After Hon Hai’s announcement of record high revenues came a string of bad news from Apple. News quickly spread that Apple intended to introduce a low cost iPhone to grab a share of emerging markets and break its own one-phone-per-year rule. This caused a sharp drop in iPhone 5 sales, the fastest depreciation and with the shortest life span in the history of the iPhone. Then Apple announced its intention to half its order of the iPhone 5. All these measures seriously hurt the company’s stock price. This means that Apple’s supremacy in commanding the highest market value in the world now faces a new challenge. It also casts a shadow over Hon Hai’s future.
Due to declining demand for the iPhone 5, Macquarie Securities believes iPhone 5 shipments will drop 32 percent from 44 million sets in the previous quarter down to below 30 million in the first quarter of 2013. Before the introduction of the iPhone 5 S in June, there will be two quarters of non-active operation, which will definitely affect Hon Hai’s revenue in the first half of 2013.
Gou has betted heavily on Apple in terms of capital and human resources. Almost 40 percent of Hon Hai’s 1.5 million-strong work force in China is reserved for making Apple products. Now the only breakthrough the world is expecting from Apple is iTV.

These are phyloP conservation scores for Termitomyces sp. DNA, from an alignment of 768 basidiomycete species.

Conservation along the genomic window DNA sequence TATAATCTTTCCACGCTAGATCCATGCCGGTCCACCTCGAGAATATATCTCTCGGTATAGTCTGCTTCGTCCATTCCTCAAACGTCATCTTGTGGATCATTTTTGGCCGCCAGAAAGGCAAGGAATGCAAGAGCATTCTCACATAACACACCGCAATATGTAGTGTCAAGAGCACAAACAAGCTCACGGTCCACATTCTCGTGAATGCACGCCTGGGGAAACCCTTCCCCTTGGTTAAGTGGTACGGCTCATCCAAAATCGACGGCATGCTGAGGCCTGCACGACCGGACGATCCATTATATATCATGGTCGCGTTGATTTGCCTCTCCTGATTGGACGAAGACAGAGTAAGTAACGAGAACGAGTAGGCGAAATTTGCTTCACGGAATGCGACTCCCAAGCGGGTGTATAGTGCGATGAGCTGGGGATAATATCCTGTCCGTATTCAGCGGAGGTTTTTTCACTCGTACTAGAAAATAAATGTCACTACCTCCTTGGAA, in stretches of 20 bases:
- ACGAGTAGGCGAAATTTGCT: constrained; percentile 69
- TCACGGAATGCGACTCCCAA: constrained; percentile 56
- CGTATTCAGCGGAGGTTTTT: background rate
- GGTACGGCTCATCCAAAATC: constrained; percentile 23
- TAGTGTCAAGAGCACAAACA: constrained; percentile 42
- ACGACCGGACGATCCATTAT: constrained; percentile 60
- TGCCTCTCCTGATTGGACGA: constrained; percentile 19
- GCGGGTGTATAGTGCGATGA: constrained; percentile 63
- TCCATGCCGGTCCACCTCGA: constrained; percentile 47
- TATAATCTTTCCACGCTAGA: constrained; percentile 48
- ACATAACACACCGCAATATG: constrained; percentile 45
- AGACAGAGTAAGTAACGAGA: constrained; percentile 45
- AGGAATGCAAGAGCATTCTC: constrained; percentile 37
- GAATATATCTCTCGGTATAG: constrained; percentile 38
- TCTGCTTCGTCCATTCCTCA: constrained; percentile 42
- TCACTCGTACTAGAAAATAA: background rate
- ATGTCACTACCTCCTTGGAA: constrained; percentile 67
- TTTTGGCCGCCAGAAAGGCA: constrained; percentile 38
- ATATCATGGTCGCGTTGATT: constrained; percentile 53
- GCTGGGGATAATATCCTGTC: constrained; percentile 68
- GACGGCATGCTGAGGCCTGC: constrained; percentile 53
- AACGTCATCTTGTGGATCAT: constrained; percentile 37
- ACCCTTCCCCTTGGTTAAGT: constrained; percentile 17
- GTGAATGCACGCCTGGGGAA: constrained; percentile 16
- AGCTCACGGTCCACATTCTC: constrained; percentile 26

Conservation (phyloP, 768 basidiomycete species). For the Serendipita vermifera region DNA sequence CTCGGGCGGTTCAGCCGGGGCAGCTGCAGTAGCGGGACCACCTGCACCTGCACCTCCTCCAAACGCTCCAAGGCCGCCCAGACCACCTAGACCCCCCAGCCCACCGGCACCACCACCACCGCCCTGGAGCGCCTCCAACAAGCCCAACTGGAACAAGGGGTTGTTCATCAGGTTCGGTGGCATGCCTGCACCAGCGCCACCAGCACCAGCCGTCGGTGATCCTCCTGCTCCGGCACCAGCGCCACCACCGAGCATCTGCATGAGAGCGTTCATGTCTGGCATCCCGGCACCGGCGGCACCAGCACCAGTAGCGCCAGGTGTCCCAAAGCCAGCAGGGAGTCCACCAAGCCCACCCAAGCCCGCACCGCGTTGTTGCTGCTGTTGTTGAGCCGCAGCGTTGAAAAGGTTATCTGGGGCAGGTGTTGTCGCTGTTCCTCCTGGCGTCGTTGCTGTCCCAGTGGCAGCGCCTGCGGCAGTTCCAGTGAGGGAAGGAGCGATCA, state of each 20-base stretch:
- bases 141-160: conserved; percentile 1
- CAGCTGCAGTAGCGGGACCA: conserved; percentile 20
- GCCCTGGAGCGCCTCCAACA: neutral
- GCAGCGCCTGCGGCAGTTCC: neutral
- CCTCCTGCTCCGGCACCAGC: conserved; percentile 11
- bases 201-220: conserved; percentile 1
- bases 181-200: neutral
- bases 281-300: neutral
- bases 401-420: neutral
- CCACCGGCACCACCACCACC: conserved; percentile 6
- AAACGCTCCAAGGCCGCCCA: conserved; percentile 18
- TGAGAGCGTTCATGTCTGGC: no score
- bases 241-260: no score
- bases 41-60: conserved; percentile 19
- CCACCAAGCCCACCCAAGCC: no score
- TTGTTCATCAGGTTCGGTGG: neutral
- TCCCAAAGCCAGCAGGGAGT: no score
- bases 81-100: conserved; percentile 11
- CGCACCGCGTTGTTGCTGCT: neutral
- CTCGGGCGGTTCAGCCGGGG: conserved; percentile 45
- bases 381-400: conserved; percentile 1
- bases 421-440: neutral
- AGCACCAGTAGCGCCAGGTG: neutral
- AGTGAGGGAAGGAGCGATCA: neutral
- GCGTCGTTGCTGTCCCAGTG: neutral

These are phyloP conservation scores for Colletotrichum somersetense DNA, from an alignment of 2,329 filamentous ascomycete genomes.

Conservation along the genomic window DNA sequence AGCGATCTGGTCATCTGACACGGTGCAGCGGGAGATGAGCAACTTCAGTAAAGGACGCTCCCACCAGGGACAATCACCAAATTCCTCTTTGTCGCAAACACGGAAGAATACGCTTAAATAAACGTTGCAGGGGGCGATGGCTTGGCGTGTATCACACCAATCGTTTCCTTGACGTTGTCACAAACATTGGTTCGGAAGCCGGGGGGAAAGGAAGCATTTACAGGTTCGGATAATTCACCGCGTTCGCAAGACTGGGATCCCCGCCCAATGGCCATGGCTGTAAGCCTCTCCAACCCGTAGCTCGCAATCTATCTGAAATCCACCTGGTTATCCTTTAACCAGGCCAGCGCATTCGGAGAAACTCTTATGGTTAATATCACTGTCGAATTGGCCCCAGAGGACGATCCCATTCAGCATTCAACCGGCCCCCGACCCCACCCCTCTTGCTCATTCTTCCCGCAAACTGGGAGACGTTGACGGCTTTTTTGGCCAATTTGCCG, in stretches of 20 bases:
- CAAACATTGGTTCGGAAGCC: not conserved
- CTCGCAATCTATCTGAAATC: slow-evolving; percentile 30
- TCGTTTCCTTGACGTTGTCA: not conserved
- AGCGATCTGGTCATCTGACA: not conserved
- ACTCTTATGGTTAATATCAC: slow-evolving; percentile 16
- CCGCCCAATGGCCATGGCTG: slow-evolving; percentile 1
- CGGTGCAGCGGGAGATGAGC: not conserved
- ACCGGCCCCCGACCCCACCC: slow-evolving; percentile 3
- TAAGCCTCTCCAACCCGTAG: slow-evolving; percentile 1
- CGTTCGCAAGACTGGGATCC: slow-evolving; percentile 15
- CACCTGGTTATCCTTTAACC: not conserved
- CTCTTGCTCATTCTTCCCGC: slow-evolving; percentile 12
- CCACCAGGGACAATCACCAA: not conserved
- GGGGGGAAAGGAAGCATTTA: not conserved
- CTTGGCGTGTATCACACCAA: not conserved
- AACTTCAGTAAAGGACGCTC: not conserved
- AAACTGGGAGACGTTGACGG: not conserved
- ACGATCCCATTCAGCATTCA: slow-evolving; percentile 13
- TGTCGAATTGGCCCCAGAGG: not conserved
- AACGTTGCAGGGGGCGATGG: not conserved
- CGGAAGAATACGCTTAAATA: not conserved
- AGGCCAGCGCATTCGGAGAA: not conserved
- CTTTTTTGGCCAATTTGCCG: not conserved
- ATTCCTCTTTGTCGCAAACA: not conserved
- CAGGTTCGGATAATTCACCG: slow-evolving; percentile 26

In 2012, Gou became a shareholder of Sharp’s Sakai Plant, a subsidiary of Sharp, and is planning to join Sharp too. Beside taking over the rights of management of Innolux Corp. (formerly Chimei Innolux Corp.), he has even used a large amount of his Hon Hai stock to borrow NT$20 billion (US$677 million) to bet on the success of Apple’s iTV.
Business Weekly noted that if Apple is not red hot any longer, Hon Hai, a conglomerate with revenues of almost NT$4 trillion (US$135.6 billion), is also bound to lose its luster.
Size a blessing and a curse
The flexible, innovative and fast developing IT industry has helped Taiwan earn the title of “Silicon Island,” playing an important role in the global supply chain over the last two decades. But after a paradigm shift bolstered by Apple and Samsung in recent years, Taiwan’s IT industry (OEM, ODM or key brands), is facing a crucial challenge and transformation.
HTC and Hon Hai definitely face significant challenges ahead. HTC is the world’s third-largest mobile phone brand, after Apple and Samsung, but in a much smaller company. The key for HTC’s survival will depend on its market development and marketing strategy.
Currently Hon Hai is expanding in central and western China by building a factory in Zhengzhou, Henan Province, and enlarging its facilities in Chengdu, Sichuan Province. However, Business Weekly reported, Hon Hai’s huge size is an advantage, but also a burden. Without transforming to increase its added value, will Hon Hai lose its advantage when China ceases to be a source of cheap labor?
And, because of its size, Hon Hai also has huge advantages, with its revenue accounting for 28 percent of Taiwan’s nominal GDP in 2012. The challenges faced by operating such a large operation can be illustrated by considering the company’s ability to feed its workforce at its sprawling factory in Shenzhen, Guangdong Province. On a daily basis the plant’s central kitchen faces the challenge of feeding up to 60,000 people per meal. Similarly, to sustain the firm into the future, Business Weekly asked, “Without Apple’s immense global brand value, who can satisfy Hon Hai’s appetite?”